Misadventures in TV Antenna Removal

The Solid Signal Blog welcomes new guest contributor Jake Buckler!

Hello. My name is Jake Buckler and I know just enough about TV antennas to make me dangerous. Seriously!

Consider my first experience with these devices. It took place sometime between 1979 and 1983. The Buckler family made the switch to cable TV, which meant our TV antenna had to go. I didn’t see what the big hurry was and neither did my dad. But when Mom said it was an eyesore – and that the neighbors took theirs down – the fate of the ol’ metal giant was sealed. Dad caved, and his only consolation prize was that he had me to help him with the task.

We were the proud owners of a colossal log periodic antenna. (I now know this thanks to Stuart’s blog post.) Being a hyperactive, overly-imaginative kid, I always thought that it looked like an Imperial Star Destroyer. The only thing it would’ve destroyed were Mom’s precious rosebushes nearby. This is why Dad said we couldn’t just cut the huge, metal stand and watch the whole thing crash to the ground.

Using the sturdy stand as a ladder, we climbed atop the Buckler family compound. The first thing to come off was the antenna, itself. I had told my dad that it looked like one of Darth Vader’s spaceships. He handed me the monstrous contraption then said, “Here you go!”

Did I mention I was a hyperactive, overly-imaginative child who’d recently seen Star Wars?

The moment that aluminum contraption hit my hands, I tore off across the roof. In my zeal, I didn’t realize that I was knocking shingles off the roof! My Dad did. He shouted for me to stop. I couldn’t hear him over the sounds of laser cannons and thrust blasters emitting from my mouth. Pew! Pew! Pew!

As I turned my spaceship around for another strafing run, I saw Dad coming at me full bore. In a moment of panic, I heaved that old antenna as if it were a paper airplane. But it didn’t fly like one, and it didn’t land like one, either. The telltale sound of a car window being shattered was quickly followed by a rather creative string of words from my father’s mouth.

Dad ran right past me toward the edge of the roof. Unfortunately, he was going too fast. A loose shingle – which may or may not have been caused by me – sent him off the roof. I nervously peered over the edge to see shingles in our yard, my father on the grass and that gigantic antenna growing out the windshield of my mother’s car. If there was an up-side to all of this, it’s that Dad wasn’t hurt, and Mom and Grandma were there to mitigate his temper.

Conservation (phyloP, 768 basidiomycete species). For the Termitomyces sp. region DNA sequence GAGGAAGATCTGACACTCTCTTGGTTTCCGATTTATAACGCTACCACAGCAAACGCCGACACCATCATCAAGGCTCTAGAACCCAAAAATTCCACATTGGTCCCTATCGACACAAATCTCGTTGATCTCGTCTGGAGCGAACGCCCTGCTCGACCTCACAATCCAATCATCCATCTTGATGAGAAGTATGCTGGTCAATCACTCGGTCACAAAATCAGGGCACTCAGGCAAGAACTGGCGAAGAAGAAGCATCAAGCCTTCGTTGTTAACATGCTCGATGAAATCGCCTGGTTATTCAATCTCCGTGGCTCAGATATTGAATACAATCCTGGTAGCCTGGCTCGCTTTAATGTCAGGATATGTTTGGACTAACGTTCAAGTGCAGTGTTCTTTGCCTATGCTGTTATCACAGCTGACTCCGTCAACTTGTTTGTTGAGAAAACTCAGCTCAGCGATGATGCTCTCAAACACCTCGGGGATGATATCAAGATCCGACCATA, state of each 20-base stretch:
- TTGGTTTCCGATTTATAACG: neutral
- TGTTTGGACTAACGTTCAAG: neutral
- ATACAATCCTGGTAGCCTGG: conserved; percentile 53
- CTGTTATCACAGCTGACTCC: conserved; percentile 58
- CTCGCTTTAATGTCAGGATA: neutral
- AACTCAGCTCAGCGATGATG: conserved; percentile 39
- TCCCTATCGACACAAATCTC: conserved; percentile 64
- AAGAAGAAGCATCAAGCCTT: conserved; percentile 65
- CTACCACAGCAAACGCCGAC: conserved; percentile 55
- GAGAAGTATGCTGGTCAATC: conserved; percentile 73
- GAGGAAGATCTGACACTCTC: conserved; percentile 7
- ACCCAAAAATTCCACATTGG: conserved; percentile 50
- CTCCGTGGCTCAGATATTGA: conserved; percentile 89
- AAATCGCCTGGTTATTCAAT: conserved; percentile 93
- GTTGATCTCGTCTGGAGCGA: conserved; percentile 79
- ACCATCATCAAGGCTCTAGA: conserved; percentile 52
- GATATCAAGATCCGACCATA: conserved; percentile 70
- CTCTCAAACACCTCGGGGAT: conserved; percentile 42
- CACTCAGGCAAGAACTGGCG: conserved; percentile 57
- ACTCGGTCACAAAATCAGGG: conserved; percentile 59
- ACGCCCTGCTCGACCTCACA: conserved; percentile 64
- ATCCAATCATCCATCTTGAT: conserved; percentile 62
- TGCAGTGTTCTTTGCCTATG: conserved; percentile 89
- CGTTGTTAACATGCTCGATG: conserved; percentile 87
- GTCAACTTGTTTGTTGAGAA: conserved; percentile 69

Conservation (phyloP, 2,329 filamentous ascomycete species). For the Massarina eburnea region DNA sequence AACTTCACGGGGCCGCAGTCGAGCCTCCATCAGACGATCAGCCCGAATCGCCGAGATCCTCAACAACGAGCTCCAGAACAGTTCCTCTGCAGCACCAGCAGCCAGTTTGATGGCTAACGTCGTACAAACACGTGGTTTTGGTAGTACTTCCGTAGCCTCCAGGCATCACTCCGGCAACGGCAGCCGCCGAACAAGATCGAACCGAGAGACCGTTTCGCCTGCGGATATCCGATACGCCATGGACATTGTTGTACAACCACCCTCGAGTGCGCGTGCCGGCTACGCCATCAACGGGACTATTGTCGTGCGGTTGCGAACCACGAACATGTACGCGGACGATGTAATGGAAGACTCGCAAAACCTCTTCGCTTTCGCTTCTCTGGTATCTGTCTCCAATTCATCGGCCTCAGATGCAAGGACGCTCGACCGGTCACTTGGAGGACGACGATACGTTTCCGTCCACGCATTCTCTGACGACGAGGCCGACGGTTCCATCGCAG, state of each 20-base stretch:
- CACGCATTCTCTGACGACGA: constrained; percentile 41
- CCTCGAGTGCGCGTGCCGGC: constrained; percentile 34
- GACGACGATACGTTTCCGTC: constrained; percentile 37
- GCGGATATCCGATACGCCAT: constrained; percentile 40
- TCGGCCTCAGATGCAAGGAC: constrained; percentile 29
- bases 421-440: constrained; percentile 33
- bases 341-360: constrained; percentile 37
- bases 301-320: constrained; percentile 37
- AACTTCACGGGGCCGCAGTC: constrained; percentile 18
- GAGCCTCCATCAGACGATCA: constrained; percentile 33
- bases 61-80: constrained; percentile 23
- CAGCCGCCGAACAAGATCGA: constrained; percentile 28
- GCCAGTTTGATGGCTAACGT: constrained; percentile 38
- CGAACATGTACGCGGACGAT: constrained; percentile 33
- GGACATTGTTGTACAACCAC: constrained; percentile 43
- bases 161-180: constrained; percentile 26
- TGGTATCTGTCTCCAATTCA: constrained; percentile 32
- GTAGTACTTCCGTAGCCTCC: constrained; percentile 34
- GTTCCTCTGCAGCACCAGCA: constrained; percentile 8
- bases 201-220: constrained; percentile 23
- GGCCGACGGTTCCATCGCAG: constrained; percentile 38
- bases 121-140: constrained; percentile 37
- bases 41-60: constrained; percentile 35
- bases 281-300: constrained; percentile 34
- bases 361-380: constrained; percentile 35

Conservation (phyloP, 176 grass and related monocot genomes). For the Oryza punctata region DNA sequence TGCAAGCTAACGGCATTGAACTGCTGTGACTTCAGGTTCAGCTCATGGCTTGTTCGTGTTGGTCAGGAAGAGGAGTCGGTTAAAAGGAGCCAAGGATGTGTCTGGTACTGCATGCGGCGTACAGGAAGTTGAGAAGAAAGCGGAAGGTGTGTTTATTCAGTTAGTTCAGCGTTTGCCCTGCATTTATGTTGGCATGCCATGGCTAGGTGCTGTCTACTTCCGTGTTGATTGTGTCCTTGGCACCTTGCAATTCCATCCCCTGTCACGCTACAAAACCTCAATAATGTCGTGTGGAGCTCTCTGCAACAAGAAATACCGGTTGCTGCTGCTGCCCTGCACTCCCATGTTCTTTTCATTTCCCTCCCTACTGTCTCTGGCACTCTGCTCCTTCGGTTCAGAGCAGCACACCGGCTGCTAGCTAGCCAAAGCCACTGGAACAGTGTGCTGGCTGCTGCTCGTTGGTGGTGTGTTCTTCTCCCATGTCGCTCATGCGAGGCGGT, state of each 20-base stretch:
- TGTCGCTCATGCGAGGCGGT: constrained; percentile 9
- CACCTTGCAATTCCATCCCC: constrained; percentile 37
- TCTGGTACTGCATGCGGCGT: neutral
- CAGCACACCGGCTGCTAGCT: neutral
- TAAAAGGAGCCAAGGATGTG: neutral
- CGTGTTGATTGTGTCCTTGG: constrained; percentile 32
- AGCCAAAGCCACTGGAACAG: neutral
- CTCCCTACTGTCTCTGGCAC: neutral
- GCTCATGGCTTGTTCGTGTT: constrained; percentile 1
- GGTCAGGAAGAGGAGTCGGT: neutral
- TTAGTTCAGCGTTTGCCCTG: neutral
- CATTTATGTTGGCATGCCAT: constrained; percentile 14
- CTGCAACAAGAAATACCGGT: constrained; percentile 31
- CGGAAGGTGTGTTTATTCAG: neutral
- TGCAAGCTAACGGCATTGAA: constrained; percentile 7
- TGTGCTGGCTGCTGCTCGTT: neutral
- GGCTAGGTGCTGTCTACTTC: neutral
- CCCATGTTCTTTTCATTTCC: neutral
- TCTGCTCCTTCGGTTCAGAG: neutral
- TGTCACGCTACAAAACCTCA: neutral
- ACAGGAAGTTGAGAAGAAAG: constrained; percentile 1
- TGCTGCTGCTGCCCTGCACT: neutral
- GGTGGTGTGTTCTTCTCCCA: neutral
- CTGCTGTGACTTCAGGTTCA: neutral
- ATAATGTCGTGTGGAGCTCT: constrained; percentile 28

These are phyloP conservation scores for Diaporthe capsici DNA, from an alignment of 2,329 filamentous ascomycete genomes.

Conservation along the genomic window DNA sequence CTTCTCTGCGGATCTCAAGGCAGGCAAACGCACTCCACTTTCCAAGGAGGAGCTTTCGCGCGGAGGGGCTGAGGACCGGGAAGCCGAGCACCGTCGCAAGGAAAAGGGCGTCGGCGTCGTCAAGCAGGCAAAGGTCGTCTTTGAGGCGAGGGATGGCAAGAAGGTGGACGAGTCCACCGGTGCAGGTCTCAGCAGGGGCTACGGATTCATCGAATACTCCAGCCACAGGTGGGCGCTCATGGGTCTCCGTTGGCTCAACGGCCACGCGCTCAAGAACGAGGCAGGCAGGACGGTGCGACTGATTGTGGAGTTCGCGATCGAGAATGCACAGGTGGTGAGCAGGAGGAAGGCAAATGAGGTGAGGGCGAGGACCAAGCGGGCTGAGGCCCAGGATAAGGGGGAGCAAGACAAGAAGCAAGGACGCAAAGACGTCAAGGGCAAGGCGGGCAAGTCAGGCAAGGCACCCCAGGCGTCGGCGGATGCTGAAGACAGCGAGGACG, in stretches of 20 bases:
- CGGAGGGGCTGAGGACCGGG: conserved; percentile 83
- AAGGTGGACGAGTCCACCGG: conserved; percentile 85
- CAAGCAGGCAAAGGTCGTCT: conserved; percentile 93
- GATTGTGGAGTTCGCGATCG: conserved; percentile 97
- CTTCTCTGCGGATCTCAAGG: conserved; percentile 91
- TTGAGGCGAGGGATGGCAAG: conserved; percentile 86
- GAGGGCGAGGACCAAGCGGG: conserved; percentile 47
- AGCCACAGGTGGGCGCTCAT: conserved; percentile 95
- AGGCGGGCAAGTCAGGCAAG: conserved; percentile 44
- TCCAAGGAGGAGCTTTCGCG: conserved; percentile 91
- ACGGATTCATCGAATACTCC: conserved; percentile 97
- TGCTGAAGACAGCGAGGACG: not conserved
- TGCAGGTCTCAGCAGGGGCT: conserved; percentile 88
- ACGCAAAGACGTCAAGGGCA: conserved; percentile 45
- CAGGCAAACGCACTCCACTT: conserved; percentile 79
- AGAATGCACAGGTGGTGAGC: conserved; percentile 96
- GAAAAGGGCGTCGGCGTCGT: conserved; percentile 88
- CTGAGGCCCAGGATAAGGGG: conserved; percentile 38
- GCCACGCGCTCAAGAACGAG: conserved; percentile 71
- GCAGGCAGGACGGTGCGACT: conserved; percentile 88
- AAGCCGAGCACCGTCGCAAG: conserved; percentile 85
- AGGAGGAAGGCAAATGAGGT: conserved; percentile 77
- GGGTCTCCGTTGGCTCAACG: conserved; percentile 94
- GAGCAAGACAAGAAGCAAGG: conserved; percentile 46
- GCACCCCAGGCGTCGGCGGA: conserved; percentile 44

Dad and I went back to dismantling what was left of the metal tower and concrete base, piece by piece. He then put the big, silver beast in the back of his pickup and hauled it to the scrapyard. I don’t remember if he got enough money to cover the cost of mom’s windshield, though!

As a member of the Solid Signal team, I see that TV antennas are once again popular. No surprise, considering the costs of cable! Some of the many benefits to cutting the cord include:

  • Free HDTV for life for less than the cost of one monthly cable bill.
  • Local news and weather alerts, sports and the top ten most-watched shows.
  • Easy way to deliver programming to TVs not hooked up to cable or satellite.

Thanks to my colleague Stuart Sweet, this blog is filled with helpful information about HDTV antennas and related topics. I invite you to poke around, read some of his amazing content and learn more about the benefits of “cutting the cord.” I know I will. I’ll also contribute to this blog, as well. I’m both proud and happy to join Stuart in the mission of educating people about TV antennas and all the benefits they offer.

Just don’t ask me to install one of these units onto your home!

Jake survived this and many other youthful mishaps to become a valued member of the Solid Signal team.

About the Author

Jake Buckler
Jake Buckler is a cord-cutter, consumer electronics geek, and Celtic folk music fan. Those qualities, and his writing experience, helped him land a copywriting gig at Signal Group, LLC. He also contributes to The Solid Signal Blog.